A measure to create top-two open primaries will appear on the 2020 ballot in Florida, and Massachusetts voters will decide a ranked-choice voting initiative.

In 36 of the 50 states, state legislatures are primarily responsible for state legislative redistricting. Independent commissions draw state legislative district lines in 10 states. In four states, politician commissions are responsible for state legislative redistricting.

The North Dakota state legislature referred two constitutional amendments to the 2020 ballot in North Dakota. One measure would change the structure of the State Board of Higher Education, and the other measure would require initiated constitutional amendments passed by voters to be submitted to the legislature and passed a second time by voters if not approved by the legislature.

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Signatures filed for California ballot initiative to reduce and tax single-use plastic packaging

On August 11, 2020, signatures were filed for a ballot initiative designed to reduce the use of single-use plastic packaging and foodware in California. Proponents reported filing more than 870,000 signatures. At least 623,212 signatures (around 71.64%) need to be valid for the ballot initiative to appear on the ballot on November 8, 2022.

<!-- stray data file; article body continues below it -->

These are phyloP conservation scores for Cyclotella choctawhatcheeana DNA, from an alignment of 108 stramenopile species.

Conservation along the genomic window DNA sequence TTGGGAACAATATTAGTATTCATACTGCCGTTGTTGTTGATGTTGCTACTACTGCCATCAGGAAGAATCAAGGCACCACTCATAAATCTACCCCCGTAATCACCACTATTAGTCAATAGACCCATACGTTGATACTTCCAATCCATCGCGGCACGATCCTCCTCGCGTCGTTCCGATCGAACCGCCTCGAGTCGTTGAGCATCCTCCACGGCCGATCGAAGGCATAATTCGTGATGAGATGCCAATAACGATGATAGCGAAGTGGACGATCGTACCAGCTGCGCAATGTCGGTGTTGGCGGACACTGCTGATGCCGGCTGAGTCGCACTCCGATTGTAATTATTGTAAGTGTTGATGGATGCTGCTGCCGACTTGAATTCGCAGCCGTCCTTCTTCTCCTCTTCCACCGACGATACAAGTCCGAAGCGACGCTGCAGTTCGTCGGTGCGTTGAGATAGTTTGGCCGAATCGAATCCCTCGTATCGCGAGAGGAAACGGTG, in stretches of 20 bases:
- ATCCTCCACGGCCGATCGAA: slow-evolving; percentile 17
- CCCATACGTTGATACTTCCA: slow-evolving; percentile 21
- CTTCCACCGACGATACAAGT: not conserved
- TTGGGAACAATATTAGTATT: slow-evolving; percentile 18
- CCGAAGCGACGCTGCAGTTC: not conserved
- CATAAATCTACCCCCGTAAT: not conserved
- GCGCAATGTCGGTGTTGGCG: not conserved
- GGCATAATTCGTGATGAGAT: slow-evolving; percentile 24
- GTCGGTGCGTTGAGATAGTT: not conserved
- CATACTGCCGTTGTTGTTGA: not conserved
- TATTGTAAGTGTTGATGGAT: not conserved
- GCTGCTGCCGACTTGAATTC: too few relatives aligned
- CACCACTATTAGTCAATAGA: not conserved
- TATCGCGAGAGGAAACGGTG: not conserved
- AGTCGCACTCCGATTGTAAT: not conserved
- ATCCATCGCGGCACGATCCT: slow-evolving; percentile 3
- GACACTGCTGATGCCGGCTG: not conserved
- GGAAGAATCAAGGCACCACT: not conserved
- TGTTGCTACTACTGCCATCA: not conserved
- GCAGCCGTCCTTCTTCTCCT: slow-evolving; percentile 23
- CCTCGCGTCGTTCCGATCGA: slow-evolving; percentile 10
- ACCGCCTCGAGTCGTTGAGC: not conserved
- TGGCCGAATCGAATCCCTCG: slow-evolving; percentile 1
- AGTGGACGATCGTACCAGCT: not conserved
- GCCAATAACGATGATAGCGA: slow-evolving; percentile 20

The ballot initiative would require the California Department of Resources, Recycling, and Recovery (CalRecycle), in consultation with other agencies, to adopt regulations that require producers to:
  1. make their single-use plastic packaging and foodware recyclable, reusable, refillable, or compostable;
  2. reduce or eliminate certain single-use plastic packaging or foodware; and
  3. use recycled content and renewable materials in the production of single-use plastic packaging and foodware.

The ballot initiative would also enact a fee, called the California Plastic Pollution Reduction Fee, on single-use plastic packaging and foodware. CalRecycle would determine the fee amount with a maximum amount of 1 cent per item of packaging or foodware. Beginning in 2030, the fee would be adjusted based on changes in the California Consumer Price Index. Revenue from the tax would be distributed to CalRecycle, the California Natural Resources Agency, and local governments.